Airline Industry Alert: Court Finds Airline Deregulation Act Does Not Preempt Miami-Dade County's Living Wage Ordinance

Date   Sep 23, 2015

On September 21, 2015, the U.S. Court of Appeals for the Eleventh Circuit held that the Airline Deregulation Act (ADA) does not preempt Miami-Dade County's Living Wage Ordinance (LWO). 

Executive Summary:  On September 21, 2015, the U.S. Court of Appeals for the Eleventh Circuit held that the Airline Deregulation Act (ADA) does not preempt Miami-Dade County's Living Wage Ordinance (LWO).  Amerijet Int'l, Inc. v. Miami-Dade Cnty., No. 14-11401 (11th Cir. Sept. 21, 2015).  This means that airlines that use the facilities of the Miami International Airport will have to comply with the LWO with regard to those employees who perform "covered services" for other airlines.  The LWO remains inapplicable to airlines providing such services on their own behalf, however.  The Eleventh Circuit joins the Ninth Circuit in interpreting the ADA's definition of "services" narrowly, perhaps setting the stage for Supreme Court review.


In 1999, Miami-Dade County enacted the LWO, which requires certain entities that conduct business with the county or use the facilities of Miami International Airport to pay wages higher than the federally mandated minimum wage to all employees providing "covered services," defined to include typical airline ground handling services, aircraft fueling and cleaning, catering, and cargo services. The county initiated an investigation into Amerijet's alleged violations of the LWO, asserting that the LWO covered employees performing the cargo handling services Amerijet provided to another airline.  Amerijet challenged the LWO in federal court.  The district court ruled that federal law did not preclude the county from applying the LWO to Amerijet.  Amerijet appealed, and the Eleventh Circuit affirmed in an unpublished per curiam decision.

The Eleventh Circuit's Decision

The court rejected Amerijet's primary argument, that the ADA preempts the LWO. It first noted that the LWO does not single out or target airlines, and thus resembles a law of "general application" rather than one that was designed to regulate the airline industry.  The court then stated that the "service" at issue – providing cargo services to other airlines – was not the type that implicates ADA preemption under Eleventh Circuit precedent that the "bargained-for exchange must be between an air carrier and its consumers."  (Emphasis added.)   The court held that "cargo handling, when performed by one airline for another" fails to satisfy that requirement.  Negotiations over such cargo handling occurred between Amerijet and other airlines, the court concluded, and thus did not implicate the airline-customer relationship. The court stressed that the county had never construed the LWO as applying to an airline when it handles cargo for its own consumers and had, in fact, consistently stated that the LWO was not applicable in such circumstances.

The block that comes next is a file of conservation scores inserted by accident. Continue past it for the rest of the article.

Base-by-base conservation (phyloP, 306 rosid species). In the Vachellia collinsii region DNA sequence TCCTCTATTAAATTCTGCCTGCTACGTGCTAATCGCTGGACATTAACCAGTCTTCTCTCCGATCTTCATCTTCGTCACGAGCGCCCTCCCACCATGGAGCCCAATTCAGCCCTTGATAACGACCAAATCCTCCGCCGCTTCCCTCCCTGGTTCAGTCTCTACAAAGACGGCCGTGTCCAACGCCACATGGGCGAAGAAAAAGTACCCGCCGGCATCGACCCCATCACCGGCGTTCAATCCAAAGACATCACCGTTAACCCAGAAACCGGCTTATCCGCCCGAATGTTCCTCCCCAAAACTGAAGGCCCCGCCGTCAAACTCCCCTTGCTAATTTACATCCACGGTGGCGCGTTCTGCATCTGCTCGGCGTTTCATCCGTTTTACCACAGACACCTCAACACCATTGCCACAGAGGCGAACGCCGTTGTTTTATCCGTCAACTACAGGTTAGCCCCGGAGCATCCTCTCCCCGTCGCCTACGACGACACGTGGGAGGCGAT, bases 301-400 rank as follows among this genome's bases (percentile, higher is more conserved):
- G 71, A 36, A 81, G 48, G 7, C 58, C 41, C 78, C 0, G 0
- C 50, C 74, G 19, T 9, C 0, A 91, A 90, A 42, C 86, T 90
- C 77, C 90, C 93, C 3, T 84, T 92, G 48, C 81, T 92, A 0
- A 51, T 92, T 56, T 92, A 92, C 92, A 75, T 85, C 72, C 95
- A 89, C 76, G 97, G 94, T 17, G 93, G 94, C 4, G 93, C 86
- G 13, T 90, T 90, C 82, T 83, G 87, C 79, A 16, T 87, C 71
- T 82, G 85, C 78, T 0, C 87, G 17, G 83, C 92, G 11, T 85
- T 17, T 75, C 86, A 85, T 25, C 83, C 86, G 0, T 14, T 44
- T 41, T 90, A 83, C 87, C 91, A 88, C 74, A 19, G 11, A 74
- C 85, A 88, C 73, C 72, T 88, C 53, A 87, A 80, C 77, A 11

Amerijet also argued that the LWO was preempted by the ADA because it had a significant impact on the services of an air carrier by virtue of its record-keeping requirements and because the airline would have to segregate its workforce into two groups depending on for whom they performed services.  The court rejected that contention, finding that the LWO did not have a significant effect on services because it did not dictate the types of services a carrier must provide or prevent a carrier from providing cargo handling services.  Finally, the court held that even if the LWO could increase an air carrier's cargo handling costs and thus raise the prices of the carrier's services, such indirect economic influences were insufficient to trigger ADA preemption. 

Amerijet separately argued that application of the LWO to air carriers violated the Commerce Clause because it was intended to favor local, non-airline service providers, such as general aviation companies.  The court rejected that argument as well, finding that the LWO merely permitted the general service companies to compete on the same terms as the airlines. 

The Bottom Line:

The direct impact of the decision is that all airlines at Miami International Airport must comply with the LWO for any employees performing "covered services" for other airlines.  However, airlines need not comply with the LWO for employees providing services for the airline itself.  More broadly, this decision continues the split among the Circuits with respect to the definition of "services" under the ADA and could lead to efforts to seek Supreme Court review of that issue. We will continue to monitor any developments regarding this issue. 

If you have any questions regarding this decision or other labor or employment issues impacting employers in the airline industry, please feel free to contact the FordHarrison attorney with whom you usually work.